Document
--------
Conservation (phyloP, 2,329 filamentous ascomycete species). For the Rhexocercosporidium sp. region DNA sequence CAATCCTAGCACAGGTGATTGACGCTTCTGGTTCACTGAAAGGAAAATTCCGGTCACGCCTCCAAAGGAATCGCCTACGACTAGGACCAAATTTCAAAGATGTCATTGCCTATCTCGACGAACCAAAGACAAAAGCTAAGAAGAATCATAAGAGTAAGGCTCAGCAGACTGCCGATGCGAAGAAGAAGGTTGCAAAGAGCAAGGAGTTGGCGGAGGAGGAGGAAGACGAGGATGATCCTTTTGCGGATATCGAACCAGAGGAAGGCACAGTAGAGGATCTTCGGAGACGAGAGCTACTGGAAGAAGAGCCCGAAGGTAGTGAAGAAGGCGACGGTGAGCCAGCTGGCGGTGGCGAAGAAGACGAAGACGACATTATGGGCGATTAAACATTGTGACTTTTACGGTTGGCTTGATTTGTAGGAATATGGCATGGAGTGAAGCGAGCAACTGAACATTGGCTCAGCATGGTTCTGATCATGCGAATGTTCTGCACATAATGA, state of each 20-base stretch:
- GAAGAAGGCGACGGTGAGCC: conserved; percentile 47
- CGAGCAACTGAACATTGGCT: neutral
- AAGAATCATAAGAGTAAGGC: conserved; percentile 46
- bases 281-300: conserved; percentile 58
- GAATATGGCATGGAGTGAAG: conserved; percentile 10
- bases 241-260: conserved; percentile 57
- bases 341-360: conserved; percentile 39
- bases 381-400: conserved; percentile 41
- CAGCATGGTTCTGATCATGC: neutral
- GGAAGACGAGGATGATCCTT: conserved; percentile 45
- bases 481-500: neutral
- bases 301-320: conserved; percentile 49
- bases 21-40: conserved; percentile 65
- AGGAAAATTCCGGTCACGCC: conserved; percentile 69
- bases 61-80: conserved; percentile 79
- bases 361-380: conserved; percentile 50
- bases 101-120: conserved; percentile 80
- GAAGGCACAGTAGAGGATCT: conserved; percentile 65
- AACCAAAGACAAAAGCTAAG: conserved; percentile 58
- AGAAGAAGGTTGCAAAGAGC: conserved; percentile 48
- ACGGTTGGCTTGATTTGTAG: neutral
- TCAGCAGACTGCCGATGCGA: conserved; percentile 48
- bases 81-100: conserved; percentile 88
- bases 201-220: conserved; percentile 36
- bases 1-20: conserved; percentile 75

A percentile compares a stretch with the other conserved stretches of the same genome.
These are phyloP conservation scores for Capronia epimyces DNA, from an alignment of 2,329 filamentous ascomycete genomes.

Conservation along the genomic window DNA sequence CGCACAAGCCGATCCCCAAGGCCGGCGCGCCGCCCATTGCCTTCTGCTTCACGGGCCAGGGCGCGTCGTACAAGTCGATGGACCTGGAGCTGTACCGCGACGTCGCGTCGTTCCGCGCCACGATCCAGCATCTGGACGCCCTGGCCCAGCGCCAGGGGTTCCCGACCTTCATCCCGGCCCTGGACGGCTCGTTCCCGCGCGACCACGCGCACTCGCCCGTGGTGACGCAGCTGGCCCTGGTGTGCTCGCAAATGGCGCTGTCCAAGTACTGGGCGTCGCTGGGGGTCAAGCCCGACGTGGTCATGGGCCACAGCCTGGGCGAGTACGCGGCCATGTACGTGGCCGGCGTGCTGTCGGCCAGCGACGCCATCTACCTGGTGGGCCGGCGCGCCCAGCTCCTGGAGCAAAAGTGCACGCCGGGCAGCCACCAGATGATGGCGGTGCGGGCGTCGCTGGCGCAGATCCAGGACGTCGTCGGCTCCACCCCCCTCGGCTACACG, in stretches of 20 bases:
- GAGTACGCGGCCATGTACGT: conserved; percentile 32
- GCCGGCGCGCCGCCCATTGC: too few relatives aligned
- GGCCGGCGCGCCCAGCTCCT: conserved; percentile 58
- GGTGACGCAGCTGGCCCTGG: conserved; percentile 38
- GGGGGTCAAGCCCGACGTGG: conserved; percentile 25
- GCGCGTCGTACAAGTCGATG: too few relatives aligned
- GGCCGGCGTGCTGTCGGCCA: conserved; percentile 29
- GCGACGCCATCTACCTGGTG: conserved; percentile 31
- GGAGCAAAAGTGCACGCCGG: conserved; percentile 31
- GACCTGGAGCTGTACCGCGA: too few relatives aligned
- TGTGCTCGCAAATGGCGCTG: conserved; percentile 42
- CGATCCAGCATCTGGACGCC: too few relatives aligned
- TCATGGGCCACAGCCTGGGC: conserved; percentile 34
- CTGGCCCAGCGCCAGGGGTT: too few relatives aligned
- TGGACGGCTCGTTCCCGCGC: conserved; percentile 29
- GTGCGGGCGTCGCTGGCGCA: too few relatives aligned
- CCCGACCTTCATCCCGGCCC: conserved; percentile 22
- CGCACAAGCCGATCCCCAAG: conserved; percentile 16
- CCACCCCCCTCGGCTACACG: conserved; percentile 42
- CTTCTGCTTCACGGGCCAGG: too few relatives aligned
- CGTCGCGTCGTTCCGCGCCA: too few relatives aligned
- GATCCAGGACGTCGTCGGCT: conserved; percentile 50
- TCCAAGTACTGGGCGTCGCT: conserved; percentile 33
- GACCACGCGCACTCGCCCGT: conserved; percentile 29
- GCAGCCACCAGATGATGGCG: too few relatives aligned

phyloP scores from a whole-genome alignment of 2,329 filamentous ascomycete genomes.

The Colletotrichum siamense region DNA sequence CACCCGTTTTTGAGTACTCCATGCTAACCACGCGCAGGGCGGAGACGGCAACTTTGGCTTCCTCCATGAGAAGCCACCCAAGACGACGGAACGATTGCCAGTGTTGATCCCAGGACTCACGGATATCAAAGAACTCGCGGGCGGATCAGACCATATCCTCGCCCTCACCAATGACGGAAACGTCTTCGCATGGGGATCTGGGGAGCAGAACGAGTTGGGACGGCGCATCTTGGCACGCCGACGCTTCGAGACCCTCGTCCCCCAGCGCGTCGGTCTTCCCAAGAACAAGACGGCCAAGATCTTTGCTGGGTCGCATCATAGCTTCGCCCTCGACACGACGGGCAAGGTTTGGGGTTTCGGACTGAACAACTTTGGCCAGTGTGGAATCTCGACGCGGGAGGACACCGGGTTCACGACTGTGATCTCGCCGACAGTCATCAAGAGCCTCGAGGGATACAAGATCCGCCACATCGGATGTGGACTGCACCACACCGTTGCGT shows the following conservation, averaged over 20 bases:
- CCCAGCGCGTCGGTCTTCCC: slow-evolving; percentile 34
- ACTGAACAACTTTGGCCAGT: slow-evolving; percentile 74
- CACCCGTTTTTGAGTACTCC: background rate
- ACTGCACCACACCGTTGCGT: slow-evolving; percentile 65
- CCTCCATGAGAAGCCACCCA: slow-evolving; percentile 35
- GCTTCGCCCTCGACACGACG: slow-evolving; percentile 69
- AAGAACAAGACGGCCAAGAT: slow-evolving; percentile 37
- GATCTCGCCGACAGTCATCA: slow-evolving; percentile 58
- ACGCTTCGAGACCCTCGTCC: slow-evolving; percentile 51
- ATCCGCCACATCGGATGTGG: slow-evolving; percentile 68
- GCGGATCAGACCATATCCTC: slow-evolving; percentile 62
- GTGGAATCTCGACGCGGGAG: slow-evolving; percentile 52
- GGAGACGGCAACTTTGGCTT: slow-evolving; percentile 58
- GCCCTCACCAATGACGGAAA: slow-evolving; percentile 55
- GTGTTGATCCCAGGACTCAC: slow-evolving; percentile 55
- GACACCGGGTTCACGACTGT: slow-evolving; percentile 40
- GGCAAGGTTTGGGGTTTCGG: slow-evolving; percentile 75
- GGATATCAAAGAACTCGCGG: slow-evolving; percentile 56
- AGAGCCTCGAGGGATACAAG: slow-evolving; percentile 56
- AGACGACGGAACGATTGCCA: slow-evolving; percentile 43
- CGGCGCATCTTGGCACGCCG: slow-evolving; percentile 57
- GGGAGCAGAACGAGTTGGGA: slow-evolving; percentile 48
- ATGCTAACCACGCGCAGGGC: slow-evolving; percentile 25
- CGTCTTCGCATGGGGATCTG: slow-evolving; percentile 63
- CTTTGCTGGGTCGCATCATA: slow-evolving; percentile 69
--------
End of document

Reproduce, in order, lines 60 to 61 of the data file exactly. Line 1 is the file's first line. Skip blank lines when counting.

- ACTGCACCACACCGTTGCGT: slow-evolving; percentile 65
- CCTCCATGAGAAGCCACCCA: slow-evolving; percentile 35